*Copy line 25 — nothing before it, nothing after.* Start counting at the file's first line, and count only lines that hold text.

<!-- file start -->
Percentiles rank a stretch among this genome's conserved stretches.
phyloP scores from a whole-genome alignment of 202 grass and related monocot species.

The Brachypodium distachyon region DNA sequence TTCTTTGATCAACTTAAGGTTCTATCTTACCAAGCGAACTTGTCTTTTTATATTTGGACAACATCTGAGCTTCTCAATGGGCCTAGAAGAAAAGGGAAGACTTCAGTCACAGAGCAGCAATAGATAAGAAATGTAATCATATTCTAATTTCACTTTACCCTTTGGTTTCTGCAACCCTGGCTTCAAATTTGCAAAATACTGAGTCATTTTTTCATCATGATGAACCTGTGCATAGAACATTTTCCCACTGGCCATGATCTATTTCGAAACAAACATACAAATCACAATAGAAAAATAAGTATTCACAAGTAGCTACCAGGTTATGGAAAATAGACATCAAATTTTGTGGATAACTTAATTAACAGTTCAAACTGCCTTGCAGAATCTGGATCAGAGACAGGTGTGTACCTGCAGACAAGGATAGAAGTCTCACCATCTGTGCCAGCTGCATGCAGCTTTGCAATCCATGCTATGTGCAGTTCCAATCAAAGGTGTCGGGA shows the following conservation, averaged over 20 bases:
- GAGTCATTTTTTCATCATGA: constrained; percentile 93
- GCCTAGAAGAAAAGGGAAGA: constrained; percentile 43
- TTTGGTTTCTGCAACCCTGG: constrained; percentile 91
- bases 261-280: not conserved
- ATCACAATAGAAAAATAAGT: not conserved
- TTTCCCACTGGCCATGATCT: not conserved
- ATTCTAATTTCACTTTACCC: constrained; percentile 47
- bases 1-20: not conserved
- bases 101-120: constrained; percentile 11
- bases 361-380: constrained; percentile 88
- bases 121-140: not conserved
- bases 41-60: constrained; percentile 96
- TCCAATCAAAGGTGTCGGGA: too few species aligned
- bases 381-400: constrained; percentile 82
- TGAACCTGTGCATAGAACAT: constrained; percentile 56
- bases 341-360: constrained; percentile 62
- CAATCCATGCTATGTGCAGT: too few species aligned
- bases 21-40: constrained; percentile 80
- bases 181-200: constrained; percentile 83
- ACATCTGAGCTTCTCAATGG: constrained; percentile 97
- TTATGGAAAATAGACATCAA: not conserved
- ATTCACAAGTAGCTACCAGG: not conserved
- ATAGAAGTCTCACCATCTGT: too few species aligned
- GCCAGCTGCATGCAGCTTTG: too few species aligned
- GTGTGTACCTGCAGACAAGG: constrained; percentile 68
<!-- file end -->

- ATTCACAAGTAGCTACCAGG: not conserved